If traveling down the highway seems more risky than it once did, it’s easy to see why. For one thing, there are more of us on the roads than ever before. We’re also driving at faster speeds. Of course, there’s a price for all of this. Not the least of which is the risk of damaged windshields. When you factor in road construction, city congestion, and rush hour, you have a recipe for rock chips, pitting, cracks, and worse.
The fact is, auto glass may be safer than ever before, thanks to manufacturing safety methods and improved engineering—but no glass is impervious to cracking, pitting, and total breakage. So what do you do? Call your insurance company, of course. But how do you know if you’ll really be solving all your auto glass problems?
Here’s how to do your homework before you deal with the insurance company and the auto glass repair shop.
The things your windshield encounters are as varied as dirt and rocks to insects and birds. Most windshields act as protection, but chips and cracks can be just as dangerous as flying objects and insects. Even small chips and cracks can lead to major structural damage and accidents.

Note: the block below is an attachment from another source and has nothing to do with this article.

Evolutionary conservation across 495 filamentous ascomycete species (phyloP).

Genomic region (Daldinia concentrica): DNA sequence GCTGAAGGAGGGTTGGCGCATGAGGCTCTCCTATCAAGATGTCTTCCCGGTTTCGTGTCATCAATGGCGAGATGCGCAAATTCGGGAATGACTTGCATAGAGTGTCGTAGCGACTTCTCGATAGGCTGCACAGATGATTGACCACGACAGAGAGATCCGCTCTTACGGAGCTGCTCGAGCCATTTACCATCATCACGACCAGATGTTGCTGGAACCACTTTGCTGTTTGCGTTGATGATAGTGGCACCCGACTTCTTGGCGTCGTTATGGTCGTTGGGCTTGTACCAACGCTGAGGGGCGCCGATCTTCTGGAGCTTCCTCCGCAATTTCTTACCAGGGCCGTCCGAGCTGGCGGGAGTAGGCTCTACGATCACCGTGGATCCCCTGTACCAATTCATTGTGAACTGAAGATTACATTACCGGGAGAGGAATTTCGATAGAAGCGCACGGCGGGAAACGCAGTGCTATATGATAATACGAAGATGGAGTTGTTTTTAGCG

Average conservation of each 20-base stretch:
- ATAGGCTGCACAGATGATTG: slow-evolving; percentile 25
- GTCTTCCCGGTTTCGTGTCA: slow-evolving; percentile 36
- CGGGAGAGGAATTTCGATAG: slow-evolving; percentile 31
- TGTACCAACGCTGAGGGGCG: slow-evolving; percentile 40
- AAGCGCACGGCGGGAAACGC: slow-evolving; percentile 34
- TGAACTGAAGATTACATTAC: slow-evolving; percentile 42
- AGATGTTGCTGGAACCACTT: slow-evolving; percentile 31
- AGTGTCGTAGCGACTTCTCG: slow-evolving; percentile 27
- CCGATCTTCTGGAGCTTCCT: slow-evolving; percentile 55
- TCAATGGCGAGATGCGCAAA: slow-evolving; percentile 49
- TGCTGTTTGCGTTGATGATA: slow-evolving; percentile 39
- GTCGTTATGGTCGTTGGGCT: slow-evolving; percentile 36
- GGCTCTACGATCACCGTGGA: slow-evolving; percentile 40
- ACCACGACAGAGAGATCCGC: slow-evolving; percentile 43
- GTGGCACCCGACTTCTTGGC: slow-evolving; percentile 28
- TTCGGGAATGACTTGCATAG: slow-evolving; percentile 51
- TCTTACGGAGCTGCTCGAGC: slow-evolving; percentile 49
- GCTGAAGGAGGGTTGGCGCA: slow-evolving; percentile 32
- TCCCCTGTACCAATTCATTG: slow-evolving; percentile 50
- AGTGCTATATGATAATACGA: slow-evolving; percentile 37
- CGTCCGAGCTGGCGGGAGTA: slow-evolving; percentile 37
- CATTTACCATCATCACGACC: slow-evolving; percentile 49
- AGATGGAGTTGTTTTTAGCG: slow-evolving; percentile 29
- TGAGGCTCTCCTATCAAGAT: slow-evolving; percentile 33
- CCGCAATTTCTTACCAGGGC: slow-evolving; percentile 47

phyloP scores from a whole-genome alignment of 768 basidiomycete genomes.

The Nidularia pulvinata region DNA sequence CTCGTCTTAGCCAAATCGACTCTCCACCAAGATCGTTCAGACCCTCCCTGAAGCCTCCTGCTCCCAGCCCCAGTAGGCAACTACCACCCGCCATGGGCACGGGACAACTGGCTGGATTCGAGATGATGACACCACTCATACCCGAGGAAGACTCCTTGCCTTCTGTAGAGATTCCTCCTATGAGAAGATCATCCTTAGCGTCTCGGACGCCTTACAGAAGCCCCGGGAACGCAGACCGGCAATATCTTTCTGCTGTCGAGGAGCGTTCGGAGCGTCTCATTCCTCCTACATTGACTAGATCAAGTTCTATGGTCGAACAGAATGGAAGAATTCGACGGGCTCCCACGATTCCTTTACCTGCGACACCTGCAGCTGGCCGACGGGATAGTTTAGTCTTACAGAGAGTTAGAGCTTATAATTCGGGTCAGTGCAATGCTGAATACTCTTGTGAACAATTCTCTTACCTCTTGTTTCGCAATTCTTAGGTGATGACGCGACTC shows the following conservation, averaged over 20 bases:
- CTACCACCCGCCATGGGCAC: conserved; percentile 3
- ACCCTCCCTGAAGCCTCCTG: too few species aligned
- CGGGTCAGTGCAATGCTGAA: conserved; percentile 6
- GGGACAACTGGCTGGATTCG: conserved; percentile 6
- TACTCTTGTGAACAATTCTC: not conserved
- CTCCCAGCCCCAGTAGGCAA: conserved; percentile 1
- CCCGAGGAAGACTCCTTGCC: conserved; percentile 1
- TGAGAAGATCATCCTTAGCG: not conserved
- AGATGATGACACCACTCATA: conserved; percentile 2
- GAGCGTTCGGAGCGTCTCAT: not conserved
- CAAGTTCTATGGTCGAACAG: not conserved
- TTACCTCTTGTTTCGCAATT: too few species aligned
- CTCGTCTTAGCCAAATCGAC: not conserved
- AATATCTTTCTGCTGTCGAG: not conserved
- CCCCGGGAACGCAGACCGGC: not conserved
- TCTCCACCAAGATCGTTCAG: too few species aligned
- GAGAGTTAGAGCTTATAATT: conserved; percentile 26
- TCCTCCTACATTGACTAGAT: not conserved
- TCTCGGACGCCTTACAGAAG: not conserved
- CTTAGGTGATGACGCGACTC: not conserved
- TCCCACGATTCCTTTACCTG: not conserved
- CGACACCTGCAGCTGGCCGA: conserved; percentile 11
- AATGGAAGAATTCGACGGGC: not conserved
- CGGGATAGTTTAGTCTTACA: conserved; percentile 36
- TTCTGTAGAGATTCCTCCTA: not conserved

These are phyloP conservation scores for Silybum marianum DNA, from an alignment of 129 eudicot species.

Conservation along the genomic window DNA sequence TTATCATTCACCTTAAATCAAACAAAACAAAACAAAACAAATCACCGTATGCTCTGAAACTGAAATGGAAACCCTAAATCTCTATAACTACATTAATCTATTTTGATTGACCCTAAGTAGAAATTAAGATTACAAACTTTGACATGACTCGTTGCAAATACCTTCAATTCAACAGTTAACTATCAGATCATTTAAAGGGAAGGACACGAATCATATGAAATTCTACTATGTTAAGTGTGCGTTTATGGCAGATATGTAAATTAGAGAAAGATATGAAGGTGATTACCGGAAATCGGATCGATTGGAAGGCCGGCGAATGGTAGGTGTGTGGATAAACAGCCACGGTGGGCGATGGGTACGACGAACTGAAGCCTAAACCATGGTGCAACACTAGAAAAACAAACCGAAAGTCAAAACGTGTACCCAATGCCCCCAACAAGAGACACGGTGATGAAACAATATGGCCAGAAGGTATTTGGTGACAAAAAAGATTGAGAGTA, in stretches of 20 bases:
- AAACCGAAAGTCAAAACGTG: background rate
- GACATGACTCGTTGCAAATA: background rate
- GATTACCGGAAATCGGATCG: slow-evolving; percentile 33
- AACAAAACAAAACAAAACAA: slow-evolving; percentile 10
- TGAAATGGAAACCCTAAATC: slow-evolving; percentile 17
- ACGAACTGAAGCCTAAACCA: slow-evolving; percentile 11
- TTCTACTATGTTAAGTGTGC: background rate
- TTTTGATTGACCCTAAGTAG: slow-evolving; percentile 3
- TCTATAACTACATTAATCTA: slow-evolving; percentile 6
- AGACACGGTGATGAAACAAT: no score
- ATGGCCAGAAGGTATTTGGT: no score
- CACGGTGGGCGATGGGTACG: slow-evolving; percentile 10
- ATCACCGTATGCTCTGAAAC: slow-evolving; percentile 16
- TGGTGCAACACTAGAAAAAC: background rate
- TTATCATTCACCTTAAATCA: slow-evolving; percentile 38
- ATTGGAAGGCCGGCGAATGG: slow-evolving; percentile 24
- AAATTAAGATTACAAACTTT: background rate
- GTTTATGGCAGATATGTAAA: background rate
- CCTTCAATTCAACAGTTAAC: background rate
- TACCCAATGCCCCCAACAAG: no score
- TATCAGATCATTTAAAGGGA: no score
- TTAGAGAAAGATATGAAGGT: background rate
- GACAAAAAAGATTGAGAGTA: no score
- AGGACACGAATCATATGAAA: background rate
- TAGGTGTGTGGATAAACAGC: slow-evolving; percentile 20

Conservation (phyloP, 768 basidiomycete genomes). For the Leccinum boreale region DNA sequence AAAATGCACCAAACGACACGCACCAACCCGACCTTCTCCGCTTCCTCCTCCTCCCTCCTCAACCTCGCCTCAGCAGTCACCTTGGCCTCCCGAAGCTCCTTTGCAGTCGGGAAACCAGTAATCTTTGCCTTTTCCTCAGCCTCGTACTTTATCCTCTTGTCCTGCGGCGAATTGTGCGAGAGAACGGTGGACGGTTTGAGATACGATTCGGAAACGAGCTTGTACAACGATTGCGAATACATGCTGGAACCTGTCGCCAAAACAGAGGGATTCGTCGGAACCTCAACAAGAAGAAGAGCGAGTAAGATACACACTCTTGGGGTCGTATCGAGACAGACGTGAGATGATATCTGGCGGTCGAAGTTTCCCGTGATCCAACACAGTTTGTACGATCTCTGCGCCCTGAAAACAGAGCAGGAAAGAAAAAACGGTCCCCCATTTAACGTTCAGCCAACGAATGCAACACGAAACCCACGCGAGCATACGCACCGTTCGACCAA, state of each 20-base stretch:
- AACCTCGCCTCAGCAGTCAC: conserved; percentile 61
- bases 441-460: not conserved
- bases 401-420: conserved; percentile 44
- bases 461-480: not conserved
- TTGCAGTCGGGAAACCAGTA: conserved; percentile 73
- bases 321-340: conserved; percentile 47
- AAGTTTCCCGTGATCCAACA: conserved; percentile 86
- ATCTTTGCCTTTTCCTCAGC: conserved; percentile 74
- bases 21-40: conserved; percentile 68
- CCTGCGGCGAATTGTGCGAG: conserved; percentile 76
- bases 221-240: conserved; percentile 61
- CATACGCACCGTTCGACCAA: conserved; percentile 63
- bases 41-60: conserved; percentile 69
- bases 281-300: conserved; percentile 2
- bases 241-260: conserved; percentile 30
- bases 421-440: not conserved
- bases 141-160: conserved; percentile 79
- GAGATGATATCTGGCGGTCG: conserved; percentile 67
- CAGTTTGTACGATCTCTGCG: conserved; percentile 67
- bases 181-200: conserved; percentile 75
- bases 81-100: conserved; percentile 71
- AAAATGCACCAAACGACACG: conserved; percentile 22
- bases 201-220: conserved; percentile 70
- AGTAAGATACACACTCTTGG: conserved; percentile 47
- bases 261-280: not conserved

Most drivers assume they have what it takes to fix a minor chip or crack, and while some do, others damage the windshield beyond repair. Although it might seem like an easy DIY project, fixing a windshield takes expertise and precision. When it comes to dealing with your damaged windshield, here are the do’s and don’ts.
With glass structures everywhere, your home can be a dangerous place. Mirrors, glass-topped tables, windows, showers . . . it’s everywhere. And if glass breaks, the damage may not only be to the glass itself. Because of the sharp, jagged edges, these breaks can result in damages to your home and to your family members or pets.
Did you know that there are certain types of glass that are safer than others? If you don’t already have tempered glass installed in your home, you may want to consider it.
What Is Tempered Glass?
Tempered glass, also known as safety glass, is glass that has been modified through a heating and quick cooling process. In this process, the glass hardens and becomes 5 to 10 times stronger than glass that is not tempered.